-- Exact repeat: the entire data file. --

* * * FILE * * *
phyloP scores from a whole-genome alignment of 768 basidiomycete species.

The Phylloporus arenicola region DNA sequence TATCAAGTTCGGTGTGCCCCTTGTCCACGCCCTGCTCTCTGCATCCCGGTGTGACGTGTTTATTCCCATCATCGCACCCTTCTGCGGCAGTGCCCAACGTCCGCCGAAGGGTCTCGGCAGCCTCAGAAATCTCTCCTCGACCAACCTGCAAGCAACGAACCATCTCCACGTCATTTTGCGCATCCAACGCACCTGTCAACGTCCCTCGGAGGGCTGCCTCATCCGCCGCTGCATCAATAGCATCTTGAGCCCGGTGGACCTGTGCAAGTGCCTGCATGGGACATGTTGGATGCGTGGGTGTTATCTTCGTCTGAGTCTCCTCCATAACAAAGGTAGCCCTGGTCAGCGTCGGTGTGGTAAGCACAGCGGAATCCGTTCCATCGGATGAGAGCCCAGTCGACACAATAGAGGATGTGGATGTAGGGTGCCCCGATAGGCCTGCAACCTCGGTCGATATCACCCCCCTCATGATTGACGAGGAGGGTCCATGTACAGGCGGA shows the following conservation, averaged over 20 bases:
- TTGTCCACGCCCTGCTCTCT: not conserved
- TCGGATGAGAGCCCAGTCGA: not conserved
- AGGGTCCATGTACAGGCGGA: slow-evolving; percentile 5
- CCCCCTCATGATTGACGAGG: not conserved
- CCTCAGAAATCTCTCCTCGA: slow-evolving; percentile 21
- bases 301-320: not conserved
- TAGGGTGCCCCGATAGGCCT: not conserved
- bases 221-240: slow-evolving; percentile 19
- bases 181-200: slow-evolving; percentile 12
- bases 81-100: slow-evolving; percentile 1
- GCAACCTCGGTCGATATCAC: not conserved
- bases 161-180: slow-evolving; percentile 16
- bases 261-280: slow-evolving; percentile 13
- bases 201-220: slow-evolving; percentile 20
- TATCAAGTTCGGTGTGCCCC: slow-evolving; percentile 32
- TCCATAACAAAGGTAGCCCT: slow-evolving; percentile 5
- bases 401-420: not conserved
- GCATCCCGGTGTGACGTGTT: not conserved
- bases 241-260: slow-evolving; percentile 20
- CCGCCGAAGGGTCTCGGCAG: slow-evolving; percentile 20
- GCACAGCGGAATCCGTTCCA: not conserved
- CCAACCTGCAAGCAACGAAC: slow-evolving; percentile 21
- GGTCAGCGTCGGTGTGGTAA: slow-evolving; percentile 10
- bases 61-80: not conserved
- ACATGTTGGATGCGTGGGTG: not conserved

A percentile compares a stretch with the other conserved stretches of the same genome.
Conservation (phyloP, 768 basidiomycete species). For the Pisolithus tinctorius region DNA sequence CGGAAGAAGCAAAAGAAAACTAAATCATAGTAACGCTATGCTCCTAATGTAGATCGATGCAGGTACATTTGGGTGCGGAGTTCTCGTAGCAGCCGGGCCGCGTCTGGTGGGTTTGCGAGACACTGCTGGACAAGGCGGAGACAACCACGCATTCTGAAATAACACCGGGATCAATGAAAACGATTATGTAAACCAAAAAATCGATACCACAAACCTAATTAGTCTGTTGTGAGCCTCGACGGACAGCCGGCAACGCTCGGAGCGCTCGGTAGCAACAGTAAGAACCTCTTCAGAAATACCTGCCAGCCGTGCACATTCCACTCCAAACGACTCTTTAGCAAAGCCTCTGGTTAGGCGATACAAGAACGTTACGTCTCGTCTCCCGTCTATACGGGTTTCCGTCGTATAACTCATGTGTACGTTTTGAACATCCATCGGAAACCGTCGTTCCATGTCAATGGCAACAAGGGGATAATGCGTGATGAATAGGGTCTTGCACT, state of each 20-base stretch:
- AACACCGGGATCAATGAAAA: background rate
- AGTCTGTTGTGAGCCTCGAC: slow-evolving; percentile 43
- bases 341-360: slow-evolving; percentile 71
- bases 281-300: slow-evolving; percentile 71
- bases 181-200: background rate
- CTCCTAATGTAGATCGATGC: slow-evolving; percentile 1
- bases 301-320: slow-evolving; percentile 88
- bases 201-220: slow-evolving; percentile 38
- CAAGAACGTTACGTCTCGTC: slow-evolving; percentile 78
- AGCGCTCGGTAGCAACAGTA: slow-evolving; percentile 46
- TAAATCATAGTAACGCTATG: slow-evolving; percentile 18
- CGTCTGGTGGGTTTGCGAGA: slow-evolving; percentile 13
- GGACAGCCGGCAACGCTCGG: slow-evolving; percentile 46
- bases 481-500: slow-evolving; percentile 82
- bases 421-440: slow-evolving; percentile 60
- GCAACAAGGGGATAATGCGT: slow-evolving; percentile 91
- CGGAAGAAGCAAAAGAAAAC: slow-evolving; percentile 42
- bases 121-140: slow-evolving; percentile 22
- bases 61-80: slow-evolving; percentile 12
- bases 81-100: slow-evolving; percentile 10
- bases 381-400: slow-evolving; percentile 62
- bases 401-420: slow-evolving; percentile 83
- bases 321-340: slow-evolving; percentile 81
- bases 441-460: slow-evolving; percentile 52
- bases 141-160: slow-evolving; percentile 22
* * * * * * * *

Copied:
phyloP scores from a whole-genome alignment of 768 basidiomycete species.

The Phylloporus arenicola region DNA sequence TATCAAGTTCGGTGTGCCCCTTGTCCACGCCCTGCTCTCTGCATCCCGGTGTGACGTGTTTATTCCCATCATCGCACCCTTCTGCGGCAGTGCCCAACGTCCGCCGAAGGGTCTCGGCAGCCTCAGAAATCTCTCCTCGACCAACCTGCAAGCAACGAACCATCTCCACGTCATTTTGCGCATCCAACGCACCTGTCAACGTCCCTCGGAGGGCTGCCTCATCCGCCGCTGCATCAATAGCATCTTGAGCCCGGTGGACCTGTGCAAGTGCCTGCATGGGACATGTTGGATGCGTGGGTGTTATCTTCGTCTGAGTCTCCTCCATAACAAAGGTAGCCCTGGTCAGCGTCGGTGTGGTAAGCACAGCGGAATCCGTTCCATCGGATGAGAGCCCAGTCGACACAATAGAGGATGTGGATGTAGGGTGCCCCGATAGGCCTGCAACCTCGGTCGATATCACCCCCCTCATGATTGACGAGGAGGGTCCATGTACAGGCGGA shows the following conservation, averaged over 20 bases:
- TTGTCCACGCCCTGCTCTCT: not conserved
- TCGGATGAGAGCCCAGTCGA: not conserved
- AGGGTCCATGTACAGGCGGA: slow-evolving; percentile 5
- CCCCCTCATGATTGACGAGG: not conserved
- CCTCAGAAATCTCTCCTCGA: slow-evolving; percentile 21
- bases 301-320: not conserved
- TAGGGTGCCCCGATAGGCCT: not conserved
- bases 221-240: slow-evolving; percentile 19
- bases 181-200: slow-evolving; percentile 12
- bases 81-100: slow-evolving; percentile 1
- GCAACCTCGGTCGATATCAC: not conserved
- bases 161-180: slow-evolving; percentile 16
- bases 261-280: slow-evolving; percentile 13
- bases 201-220: slow-evolving; percentile 20
- TATCAAGTTCGGTGTGCCCC: slow-evolving; percentile 32
- TCCATAACAAAGGTAGCCCT: slow-evolving; percentile 5
- bases 401-420: not conserved
- GCATCCCGGTGTGACGTGTT: not conserved
- bases 241-260: slow-evolving; percentile 20
- CCGCCGAAGGGTCTCGGCAG: slow-evolving; percentile 20
- GCACAGCGGAATCCGTTCCA: not conserved
- CCAACCTGCAAGCAACGAAC: slow-evolving; percentile 21
- GGTCAGCGTCGGTGTGGTAA: slow-evolving; percentile 10
- bases 61-80: not conserved
- ACATGTTGGATGCGTGGGTG: not conserved

A percentile compares a stretch with the other conserved stretches of the same genome.
Conservation (phyloP, 768 basidiomycete species). For the Pisolithus tinctorius region DNA sequence CGGAAGAAGCAAAAGAAAACTAAATCATAGTAACGCTATGCTCCTAATGTAGATCGATGCAGGTACATTTGGGTGCGGAGTTCTCGTAGCAGCCGGGCCGCGTCTGGTGGGTTTGCGAGACACTGCTGGACAAGGCGGAGACAACCACGCATTCTGAAATAACACCGGGATCAATGAAAACGATTATGTAAACCAAAAAATCGATACCACAAACCTAATTAGTCTGTTGTGAGCCTCGACGGACAGCCGGCAACGCTCGGAGCGCTCGGTAGCAACAGTAAGAACCTCTTCAGAAATACCTGCCAGCCGTGCACATTCCACTCCAAACGACTCTTTAGCAAAGCCTCTGGTTAGGCGATACAAGAACGTTACGTCTCGTCTCCCGTCTATACGGGTTTCCGTCGTATAACTCATGTGTACGTTTTGAACATCCATCGGAAACCGTCGTTCCATGTCAATGGCAACAAGGGGATAATGCGTGATGAATAGGGTCTTGCACT, state of each 20-base stretch:
- AACACCGGGATCAATGAAAA: background rate
- AGTCTGTTGTGAGCCTCGAC: slow-evolving; percentile 43
- bases 341-360: slow-evolving; percentile 71
- bases 281-300: slow-evolving; percentile 71
- bases 181-200: background rate
- CTCCTAATGTAGATCGATGC: slow-evolving; percentile 1
- bases 301-320: slow-evolving; percentile 88
- bases 201-220: slow-evolving; percentile 38
- CAAGAACGTTACGTCTCGTC: slow-evolving; percentile 78
- AGCGCTCGGTAGCAACAGTA: slow-evolving; percentile 46
- TAAATCATAGTAACGCTATG: slow-evolving; percentile 18
- CGTCTGGTGGGTTTGCGAGA: slow-evolving; percentile 13
- GGACAGCCGGCAACGCTCGG: slow-evolving; percentile 46
- bases 481-500: slow-evolving; percentile 82
- bases 421-440: slow-evolving; percentile 60
- GCAACAAGGGGATAATGCGT: slow-evolving; percentile 91
- CGGAAGAAGCAAAAGAAAAC: slow-evolving; percentile 42
- bases 121-140: slow-evolving; percentile 22
- bases 61-80: slow-evolving; percentile 12
- bases 81-100: slow-evolving; percentile 10
- bases 381-400: slow-evolving; percentile 62
- bases 401-420: slow-evolving; percentile 83
- bases 321-340: slow-evolving; percentile 81
- bases 441-460: slow-evolving; percentile 52
- bases 141-160: slow-evolving; percentile 22